Who would spend $4 million to run one television ad that fails to increase sales? You guessed it...the sponsors of the Super Bowl. Does that mean the ads fail? Should you always be measuring the success of your marketing efforts on...sales? Here's the answer:
According to a recent 1,000 person study conducted by the Tucson-based research firm Communicus 80% of Super Bowl ads do not achieve sales for their brands. But, the sponsors keep coming back and spending those dollars. Are they crazy?
No. There are several ways to look at this: 1) Super Bowl ads, they found, are remembered better (44% vs. 32% for non-Super Bowl ads) and if they are remembered they get talked about and shared. That's one of the reasons these ads are so creative. They are meant to boost the brand...not necessarily sales and 2) 20% of the brands do get sales results and 20% of millions of folks ain't bad.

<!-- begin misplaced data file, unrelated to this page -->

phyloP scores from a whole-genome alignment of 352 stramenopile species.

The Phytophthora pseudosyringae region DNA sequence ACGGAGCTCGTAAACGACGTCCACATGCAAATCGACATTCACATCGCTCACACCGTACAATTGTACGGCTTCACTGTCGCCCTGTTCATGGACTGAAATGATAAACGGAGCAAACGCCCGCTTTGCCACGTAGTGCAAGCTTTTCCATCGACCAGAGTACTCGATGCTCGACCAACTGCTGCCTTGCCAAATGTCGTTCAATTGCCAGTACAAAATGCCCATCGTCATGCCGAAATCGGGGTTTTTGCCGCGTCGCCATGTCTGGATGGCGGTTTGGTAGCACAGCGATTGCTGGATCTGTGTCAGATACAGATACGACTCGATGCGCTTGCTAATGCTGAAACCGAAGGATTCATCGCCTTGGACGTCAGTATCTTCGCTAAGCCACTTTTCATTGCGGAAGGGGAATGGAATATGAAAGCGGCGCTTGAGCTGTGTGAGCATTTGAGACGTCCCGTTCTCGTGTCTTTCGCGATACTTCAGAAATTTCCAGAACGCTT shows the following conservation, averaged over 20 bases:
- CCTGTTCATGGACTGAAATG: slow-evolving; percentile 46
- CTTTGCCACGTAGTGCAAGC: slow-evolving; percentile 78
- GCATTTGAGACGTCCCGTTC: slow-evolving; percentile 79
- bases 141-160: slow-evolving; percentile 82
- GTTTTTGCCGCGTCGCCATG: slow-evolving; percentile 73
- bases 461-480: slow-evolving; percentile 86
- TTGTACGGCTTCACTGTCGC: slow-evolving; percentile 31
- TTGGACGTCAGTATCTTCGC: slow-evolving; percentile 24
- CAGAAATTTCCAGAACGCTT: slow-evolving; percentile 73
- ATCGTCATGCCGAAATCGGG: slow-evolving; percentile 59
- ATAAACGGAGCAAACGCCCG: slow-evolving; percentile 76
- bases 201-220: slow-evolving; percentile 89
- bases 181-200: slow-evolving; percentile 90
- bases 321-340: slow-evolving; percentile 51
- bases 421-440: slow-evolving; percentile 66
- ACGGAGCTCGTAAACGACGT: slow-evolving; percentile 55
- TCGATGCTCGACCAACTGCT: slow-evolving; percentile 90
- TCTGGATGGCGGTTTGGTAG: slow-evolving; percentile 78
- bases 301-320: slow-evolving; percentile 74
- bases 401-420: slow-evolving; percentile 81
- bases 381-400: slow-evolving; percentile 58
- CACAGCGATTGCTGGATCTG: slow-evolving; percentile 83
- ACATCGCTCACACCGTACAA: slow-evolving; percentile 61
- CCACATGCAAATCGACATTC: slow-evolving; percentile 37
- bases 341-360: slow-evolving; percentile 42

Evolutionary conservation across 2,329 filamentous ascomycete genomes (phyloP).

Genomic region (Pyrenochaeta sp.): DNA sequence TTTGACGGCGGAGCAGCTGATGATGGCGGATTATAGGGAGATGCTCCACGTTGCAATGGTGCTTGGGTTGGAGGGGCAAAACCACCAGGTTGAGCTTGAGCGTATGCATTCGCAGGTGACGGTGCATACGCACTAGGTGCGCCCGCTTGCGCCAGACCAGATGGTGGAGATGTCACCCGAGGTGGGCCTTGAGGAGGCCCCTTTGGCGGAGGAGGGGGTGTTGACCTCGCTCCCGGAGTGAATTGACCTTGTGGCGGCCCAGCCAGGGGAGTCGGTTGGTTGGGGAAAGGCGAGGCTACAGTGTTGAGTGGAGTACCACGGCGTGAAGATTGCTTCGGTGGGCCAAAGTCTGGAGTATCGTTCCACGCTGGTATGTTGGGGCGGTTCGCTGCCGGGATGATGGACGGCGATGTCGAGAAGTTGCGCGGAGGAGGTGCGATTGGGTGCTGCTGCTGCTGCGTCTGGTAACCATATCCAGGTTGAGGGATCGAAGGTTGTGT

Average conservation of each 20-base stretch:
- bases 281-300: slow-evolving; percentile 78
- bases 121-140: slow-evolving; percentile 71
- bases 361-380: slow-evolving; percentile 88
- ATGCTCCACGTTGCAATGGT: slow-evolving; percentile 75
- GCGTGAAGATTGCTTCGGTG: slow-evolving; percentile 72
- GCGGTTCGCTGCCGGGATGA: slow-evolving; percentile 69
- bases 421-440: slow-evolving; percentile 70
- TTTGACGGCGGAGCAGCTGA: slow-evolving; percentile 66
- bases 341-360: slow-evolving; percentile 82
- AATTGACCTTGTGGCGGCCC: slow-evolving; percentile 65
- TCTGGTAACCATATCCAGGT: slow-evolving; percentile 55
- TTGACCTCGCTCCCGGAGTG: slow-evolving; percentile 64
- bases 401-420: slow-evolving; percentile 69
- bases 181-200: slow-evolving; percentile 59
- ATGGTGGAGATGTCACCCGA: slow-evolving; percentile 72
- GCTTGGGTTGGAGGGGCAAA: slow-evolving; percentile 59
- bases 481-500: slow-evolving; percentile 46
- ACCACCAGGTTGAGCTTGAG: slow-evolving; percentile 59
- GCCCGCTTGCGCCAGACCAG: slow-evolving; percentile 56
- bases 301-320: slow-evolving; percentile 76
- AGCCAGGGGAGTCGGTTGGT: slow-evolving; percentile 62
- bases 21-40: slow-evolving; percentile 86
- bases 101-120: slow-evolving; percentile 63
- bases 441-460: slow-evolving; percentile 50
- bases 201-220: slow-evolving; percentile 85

But, what about you and your brand? If you continue to measure the success of your advertising campaign based only on sales; it is too narrow of a focus. Besides, if you are executing your campaign correctly you're doing something the Super Bowl sponsors are not. You are including a call to action in your message. Most of the ads you see during the big game are designed to highlight the brand....not sell.
Bottom line: Always measuring success based on sales is a little short-sighted. But when you do, make sure your campaign has actually asked for the sale.